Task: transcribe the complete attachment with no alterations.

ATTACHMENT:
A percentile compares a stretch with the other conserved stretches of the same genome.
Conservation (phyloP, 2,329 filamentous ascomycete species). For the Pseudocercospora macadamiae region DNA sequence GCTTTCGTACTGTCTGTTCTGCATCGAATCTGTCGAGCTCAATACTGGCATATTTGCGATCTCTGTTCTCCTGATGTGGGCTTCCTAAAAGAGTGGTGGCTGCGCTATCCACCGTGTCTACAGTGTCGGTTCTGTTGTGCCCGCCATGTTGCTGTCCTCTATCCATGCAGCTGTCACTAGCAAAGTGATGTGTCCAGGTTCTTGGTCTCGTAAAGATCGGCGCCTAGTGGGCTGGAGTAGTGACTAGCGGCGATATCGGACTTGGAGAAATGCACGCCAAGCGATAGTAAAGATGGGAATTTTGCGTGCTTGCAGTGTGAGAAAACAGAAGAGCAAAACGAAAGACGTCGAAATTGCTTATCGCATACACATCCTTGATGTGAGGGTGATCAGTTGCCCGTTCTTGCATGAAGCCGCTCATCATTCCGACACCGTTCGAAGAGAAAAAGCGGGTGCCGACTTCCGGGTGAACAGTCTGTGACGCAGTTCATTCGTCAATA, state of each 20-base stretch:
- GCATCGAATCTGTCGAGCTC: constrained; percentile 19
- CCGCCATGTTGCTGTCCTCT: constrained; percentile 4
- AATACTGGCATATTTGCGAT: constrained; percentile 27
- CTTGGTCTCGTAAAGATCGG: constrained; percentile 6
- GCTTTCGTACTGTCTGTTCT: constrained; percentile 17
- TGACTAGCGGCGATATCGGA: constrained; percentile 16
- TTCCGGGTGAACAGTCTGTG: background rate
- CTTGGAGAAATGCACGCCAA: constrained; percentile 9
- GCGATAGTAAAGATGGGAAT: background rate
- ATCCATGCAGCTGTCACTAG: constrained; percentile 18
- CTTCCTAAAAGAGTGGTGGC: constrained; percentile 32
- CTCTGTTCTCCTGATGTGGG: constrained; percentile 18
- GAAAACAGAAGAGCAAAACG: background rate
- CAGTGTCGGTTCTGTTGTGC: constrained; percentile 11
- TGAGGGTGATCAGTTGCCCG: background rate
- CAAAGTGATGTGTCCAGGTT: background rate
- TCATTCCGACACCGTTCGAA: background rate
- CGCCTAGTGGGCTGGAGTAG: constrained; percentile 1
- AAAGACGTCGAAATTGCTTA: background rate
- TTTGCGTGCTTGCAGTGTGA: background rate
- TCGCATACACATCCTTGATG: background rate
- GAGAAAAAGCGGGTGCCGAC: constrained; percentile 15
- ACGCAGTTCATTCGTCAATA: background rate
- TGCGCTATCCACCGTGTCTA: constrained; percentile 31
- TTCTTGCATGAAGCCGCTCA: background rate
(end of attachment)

A percentile compares a stretch with the other conserved stretches of the same genome.
Conservation (phyloP, 2,329 filamentous ascomycete species). For the Pseudocercospora macadamiae region DNA sequence GCTTTCGTACTGTCTGTTCTGCATCGAATCTGTCGAGCTCAATACTGGCATATTTGCGATCTCTGTTCTCCTGATGTGGGCTTCCTAAAAGAGTGGTGGCTGCGCTATCCACCGTGTCTACAGTGTCGGTTCTGTTGTGCCCGCCATGTTGCTGTCCTCTATCCATGCAGCTGTCACTAGCAAAGTGATGTGTCCAGGTTCTTGGTCTCGTAAAGATCGGCGCCTAGTGGGCTGGAGTAGTGACTAGCGGCGATATCGGACTTGGAGAAATGCACGCCAAGCGATAGTAAAGATGGGAATTTTGCGTGCTTGCAGTGTGAGAAAACAGAAGAGCAAAACGAAAGACGTCGAAATTGCTTATCGCATACACATCCTTGATGTGAGGGTGATCAGTTGCCCGTTCTTGCATGAAGCCGCTCATCATTCCGACACCGTTCGAAGAGAAAAAGCGGGTGCCGACTTCCGGGTGAACAGTCTGTGACGCAGTTCATTCGTCAATA, state of each 20-base stretch:
- GCATCGAATCTGTCGAGCTC: constrained; percentile 19
- CCGCCATGTTGCTGTCCTCT: constrained; percentile 4
- AATACTGGCATATTTGCGAT: constrained; percentile 27
- CTTGGTCTCGTAAAGATCGG: constrained; percentile 6
- GCTTTCGTACTGTCTGTTCT: constrained; percentile 17
- TGACTAGCGGCGATATCGGA: constrained; percentile 16
- TTCCGGGTGAACAGTCTGTG: background rate
- CTTGGAGAAATGCACGCCAA: constrained; percentile 9
- GCGATAGTAAAGATGGGAAT: background rate
- ATCCATGCAGCTGTCACTAG: constrained; percentile 18
- CTTCCTAAAAGAGTGGTGGC: constrained; percentile 32
- CTCTGTTCTCCTGATGTGGG: constrained; percentile 18
- GAAAACAGAAGAGCAAAACG: background rate
- CAGTGTCGGTTCTGTTGTGC: constrained; percentile 11
- TGAGGGTGATCAGTTGCCCG: background rate
- CAAAGTGATGTGTCCAGGTT: background rate
- TCATTCCGACACCGTTCGAA: background rate
- CGCCTAGTGGGCTGGAGTAG: constrained; percentile 1
- AAAGACGTCGAAATTGCTTA: background rate
- TTTGCGTGCTTGCAGTGTGA: background rate
- TCGCATACACATCCTTGATG: background rate
- GAGAAAAAGCGGGTGCCGAC: constrained; percentile 15
- ACGCAGTTCATTCGTCAATA: background rate
- TGCGCTATCCACCGTGTCTA: constrained; percentile 31
- TTCTTGCATGAAGCCGCTCA: background rate